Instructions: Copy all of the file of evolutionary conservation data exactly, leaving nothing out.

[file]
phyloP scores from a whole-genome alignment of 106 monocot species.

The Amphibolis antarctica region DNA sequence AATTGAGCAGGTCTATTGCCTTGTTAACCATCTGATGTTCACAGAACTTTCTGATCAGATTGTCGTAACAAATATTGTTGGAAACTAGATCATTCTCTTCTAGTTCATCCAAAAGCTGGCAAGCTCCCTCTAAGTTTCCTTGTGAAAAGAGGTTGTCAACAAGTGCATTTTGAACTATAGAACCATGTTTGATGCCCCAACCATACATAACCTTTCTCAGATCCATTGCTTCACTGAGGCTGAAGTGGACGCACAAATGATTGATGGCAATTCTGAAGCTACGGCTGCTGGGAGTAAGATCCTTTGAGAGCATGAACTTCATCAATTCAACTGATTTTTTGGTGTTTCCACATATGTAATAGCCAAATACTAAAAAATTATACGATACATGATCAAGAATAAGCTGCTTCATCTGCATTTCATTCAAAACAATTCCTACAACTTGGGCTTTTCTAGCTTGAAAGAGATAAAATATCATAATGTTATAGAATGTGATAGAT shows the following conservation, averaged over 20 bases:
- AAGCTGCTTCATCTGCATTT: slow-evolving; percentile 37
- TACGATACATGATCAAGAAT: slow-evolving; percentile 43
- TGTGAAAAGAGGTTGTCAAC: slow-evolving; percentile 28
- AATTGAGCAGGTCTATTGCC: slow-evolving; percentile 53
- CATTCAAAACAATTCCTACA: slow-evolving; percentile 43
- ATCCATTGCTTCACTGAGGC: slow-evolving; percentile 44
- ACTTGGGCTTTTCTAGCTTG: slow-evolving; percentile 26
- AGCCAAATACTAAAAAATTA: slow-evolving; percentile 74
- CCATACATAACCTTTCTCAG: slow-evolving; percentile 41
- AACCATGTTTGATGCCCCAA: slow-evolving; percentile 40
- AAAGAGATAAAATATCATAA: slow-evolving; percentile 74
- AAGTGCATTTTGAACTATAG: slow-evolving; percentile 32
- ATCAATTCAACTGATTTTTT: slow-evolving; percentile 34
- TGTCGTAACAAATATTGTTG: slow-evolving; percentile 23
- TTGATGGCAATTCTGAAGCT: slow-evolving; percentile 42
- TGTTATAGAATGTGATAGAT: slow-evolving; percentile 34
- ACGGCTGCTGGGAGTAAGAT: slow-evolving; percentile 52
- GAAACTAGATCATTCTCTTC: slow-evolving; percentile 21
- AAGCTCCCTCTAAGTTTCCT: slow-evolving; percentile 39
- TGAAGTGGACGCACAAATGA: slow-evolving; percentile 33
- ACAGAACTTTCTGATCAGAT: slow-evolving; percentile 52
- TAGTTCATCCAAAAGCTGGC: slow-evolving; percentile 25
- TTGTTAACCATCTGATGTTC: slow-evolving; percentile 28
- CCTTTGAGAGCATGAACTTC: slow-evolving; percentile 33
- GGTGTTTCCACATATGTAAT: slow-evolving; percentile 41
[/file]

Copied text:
phyloP scores from a whole-genome alignment of 106 monocot species.

The Amphibolis antarctica region DNA sequence AATTGAGCAGGTCTATTGCCTTGTTAACCATCTGATGTTCACAGAACTTTCTGATCAGATTGTCGTAACAAATATTGTTGGAAACTAGATCATTCTCTTCTAGTTCATCCAAAAGCTGGCAAGCTCCCTCTAAGTTTCCTTGTGAAAAGAGGTTGTCAACAAGTGCATTTTGAACTATAGAACCATGTTTGATGCCCCAACCATACATAACCTTTCTCAGATCCATTGCTTCACTGAGGCTGAAGTGGACGCACAAATGATTGATGGCAATTCTGAAGCTACGGCTGCTGGGAGTAAGATCCTTTGAGAGCATGAACTTCATCAATTCAACTGATTTTTTGGTGTTTCCACATATGTAATAGCCAAATACTAAAAAATTATACGATACATGATCAAGAATAAGCTGCTTCATCTGCATTTCATTCAAAACAATTCCTACAACTTGGGCTTTTCTAGCTTGAAAGAGATAAAATATCATAATGTTATAGAATGTGATAGAT shows the following conservation, averaged over 20 bases:
- AAGCTGCTTCATCTGCATTT: slow-evolving; percentile 37
- TACGATACATGATCAAGAAT: slow-evolving; percentile 43
- TGTGAAAAGAGGTTGTCAAC: slow-evolving; percentile 28
- AATTGAGCAGGTCTATTGCC: slow-evolving; percentile 53
- CATTCAAAACAATTCCTACA: slow-evolving; percentile 43
- ATCCATTGCTTCACTGAGGC: slow-evolving; percentile 44
- ACTTGGGCTTTTCTAGCTTG: slow-evolving; percentile 26
- AGCCAAATACTAAAAAATTA: slow-evolving; percentile 74
- CCATACATAACCTTTCTCAG: slow-evolving; percentile 41
- AACCATGTTTGATGCCCCAA: slow-evolving; percentile 40
- AAAGAGATAAAATATCATAA: slow-evolving; percentile 74
- AAGTGCATTTTGAACTATAG: slow-evolving; percentile 32
- ATCAATTCAACTGATTTTTT: slow-evolving; percentile 34
- TGTCGTAACAAATATTGTTG: slow-evolving; percentile 23
- TTGATGGCAATTCTGAAGCT: slow-evolving; percentile 42
- TGTTATAGAATGTGATAGAT: slow-evolving; percentile 34
- ACGGCTGCTGGGAGTAAGAT: slow-evolving; percentile 52
- GAAACTAGATCATTCTCTTC: slow-evolving; percentile 21
- AAGCTCCCTCTAAGTTTCCT: slow-evolving; percentile 39
- TGAAGTGGACGCACAAATGA: slow-evolving; percentile 33
- ACAGAACTTTCTGATCAGAT: slow-evolving; percentile 52
- TAGTTCATCCAAAAGCTGGC: slow-evolving; percentile 25
- TTGTTAACCATCTGATGTTC: slow-evolving; percentile 28
- CCTTTGAGAGCATGAACTTC: slow-evolving; percentile 33
- GGTGTTTCCACATATGTAAT: slow-evolving; percentile 41